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Retailers' pain expected to ding CMBS market

by  | Corporate
Posted:     Updated: Mar 27, 2017  17:30 ET
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It hasn’t been a great month for traditional retailers.

Staples, RadioShack, Gander Mountain and hhGregg announced hundreds of store closings in March.

J.C. Penney Co. identified 138 stores that it plans to shutter later this year.


Most recently, Sears, which was founded in 1886, notified its shareholders that “substantial doubt exists” over whether the company will survive.

Sears Holdings Corp. had a combined loss on its Sears and Kmart stores of $2 billion in the fiscal year ending Jan. 28. The iconic retailer has taken loans in excess of $1 billion from its chief executive officer, the billionaire investor Edward Lampert, to stay afloat.

All of this has exposed billions of dollars in commercial loans underpinning commercial-mortgage-backed securities (CMBS) to a greater risk of default, Morningstar Credit Ratings said.

If Sears goes under, it would expose $30 billion in CMBS loans to heightened risk. CMBS loan exposure from a potential shuttering of Kmart outlets at Class B and C malls amounts to roughly $1.5 billion.

As for the J.C. Penney planned store closings, a dozen CMBS loans with a balance of $885 million are at risk, including seven loans that have already been modified or are in special servicing, according to Morningstar Credit Ratings.

Of the seven most problematic loans involving J.C. Penney outlets, Morningstar is forecasting losses of $177.3 million if the loans are ultimately liquidated. In total, J.C. Penney stores collateralize 330 loans with a total balance of $29.8 billion, Morningstar said.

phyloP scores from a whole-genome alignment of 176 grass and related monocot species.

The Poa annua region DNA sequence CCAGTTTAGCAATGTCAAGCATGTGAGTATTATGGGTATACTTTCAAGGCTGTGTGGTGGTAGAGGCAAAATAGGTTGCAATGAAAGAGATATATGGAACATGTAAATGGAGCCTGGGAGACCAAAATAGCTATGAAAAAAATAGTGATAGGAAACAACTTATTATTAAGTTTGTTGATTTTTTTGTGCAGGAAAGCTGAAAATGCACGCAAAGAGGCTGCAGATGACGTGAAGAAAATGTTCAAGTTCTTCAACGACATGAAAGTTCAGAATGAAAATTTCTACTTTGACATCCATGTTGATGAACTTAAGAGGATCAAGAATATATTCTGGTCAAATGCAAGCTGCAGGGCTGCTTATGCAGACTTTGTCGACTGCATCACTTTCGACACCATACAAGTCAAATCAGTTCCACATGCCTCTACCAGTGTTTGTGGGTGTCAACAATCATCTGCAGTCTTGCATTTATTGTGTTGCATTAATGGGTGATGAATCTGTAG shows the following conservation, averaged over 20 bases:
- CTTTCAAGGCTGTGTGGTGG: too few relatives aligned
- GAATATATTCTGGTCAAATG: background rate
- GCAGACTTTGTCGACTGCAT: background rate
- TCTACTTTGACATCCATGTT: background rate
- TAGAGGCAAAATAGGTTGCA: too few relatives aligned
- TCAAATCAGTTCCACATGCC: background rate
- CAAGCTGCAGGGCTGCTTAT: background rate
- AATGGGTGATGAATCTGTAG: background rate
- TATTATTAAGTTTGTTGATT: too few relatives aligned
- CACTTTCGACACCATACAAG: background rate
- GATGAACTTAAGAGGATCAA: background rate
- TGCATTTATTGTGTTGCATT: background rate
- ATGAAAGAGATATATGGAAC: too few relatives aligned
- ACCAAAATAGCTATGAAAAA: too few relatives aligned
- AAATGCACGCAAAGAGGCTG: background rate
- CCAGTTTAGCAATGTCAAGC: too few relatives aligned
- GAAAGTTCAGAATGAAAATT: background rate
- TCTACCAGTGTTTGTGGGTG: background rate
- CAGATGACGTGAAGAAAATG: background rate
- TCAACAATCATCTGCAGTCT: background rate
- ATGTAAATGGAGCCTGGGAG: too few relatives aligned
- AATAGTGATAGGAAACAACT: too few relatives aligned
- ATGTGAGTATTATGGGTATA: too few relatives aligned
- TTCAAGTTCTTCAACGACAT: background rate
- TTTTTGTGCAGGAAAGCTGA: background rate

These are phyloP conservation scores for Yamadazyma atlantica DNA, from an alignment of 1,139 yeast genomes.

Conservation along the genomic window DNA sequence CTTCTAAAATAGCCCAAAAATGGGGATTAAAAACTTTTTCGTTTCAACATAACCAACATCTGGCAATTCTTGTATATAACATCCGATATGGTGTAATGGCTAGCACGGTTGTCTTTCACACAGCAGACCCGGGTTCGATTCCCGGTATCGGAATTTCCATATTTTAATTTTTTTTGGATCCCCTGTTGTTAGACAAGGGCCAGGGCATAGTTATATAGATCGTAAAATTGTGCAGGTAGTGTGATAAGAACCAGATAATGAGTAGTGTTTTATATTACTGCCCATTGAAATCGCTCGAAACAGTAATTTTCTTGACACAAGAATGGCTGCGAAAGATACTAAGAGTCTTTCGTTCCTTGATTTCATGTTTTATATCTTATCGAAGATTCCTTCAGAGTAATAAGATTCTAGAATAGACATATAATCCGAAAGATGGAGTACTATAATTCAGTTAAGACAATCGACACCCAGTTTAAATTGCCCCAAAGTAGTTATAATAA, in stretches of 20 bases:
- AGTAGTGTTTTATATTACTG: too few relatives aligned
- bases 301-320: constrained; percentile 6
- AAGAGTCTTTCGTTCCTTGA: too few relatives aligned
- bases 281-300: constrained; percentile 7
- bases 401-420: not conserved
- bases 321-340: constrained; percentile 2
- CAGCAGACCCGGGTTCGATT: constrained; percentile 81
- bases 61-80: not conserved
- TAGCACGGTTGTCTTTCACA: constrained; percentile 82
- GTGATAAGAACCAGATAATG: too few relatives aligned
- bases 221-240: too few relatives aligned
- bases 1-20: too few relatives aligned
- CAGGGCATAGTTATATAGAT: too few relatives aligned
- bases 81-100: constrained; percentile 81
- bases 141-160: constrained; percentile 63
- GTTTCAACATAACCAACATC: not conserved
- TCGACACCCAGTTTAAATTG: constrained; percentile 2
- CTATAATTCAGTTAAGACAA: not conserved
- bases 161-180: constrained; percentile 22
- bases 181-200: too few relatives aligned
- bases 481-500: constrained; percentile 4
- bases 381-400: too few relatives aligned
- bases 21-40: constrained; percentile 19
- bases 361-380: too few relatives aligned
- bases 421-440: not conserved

Morningstar said the greatest threat is at lesser malls in smaller cities. CMBS loans collateralized by malls that also have had other anchor-store closings would be of particular risk of defaults and liquidation losses.

Typically, malls with heavy traffic in good locations haven't had a problem quickly filling spaces.

“Our outlook for those A quality malls hasn’t really changed that much,” said Edward Dittmer, a Morningstar vice president and head of CMBS surveillance.

“Again, in cases where you have a strong mall with good demographics, with good traffic, we still think that the landlords can backfill those Sears spaces in a lot of cases, but in those Class B malls, the smaller centers, which we have always said would have trouble backfilling the space, the loss of Sears in a lot of these properties could really cascade into additional tenant losses going forward,” Dittmer told Scotsman Guide News.


Victor Whitman is chief reporter for Scotsman Guide Media. Reach him at (800) 297-6038 or

Topics: Commercial distressed properties | Commercial niche loans
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Retailers' pain expected to ding CMBS market

by Scotsman Guide Media | Corporate
Posted: Mar 27, 2017  17:27 ET    Updated: Mar 27, 2017  17:30 ET

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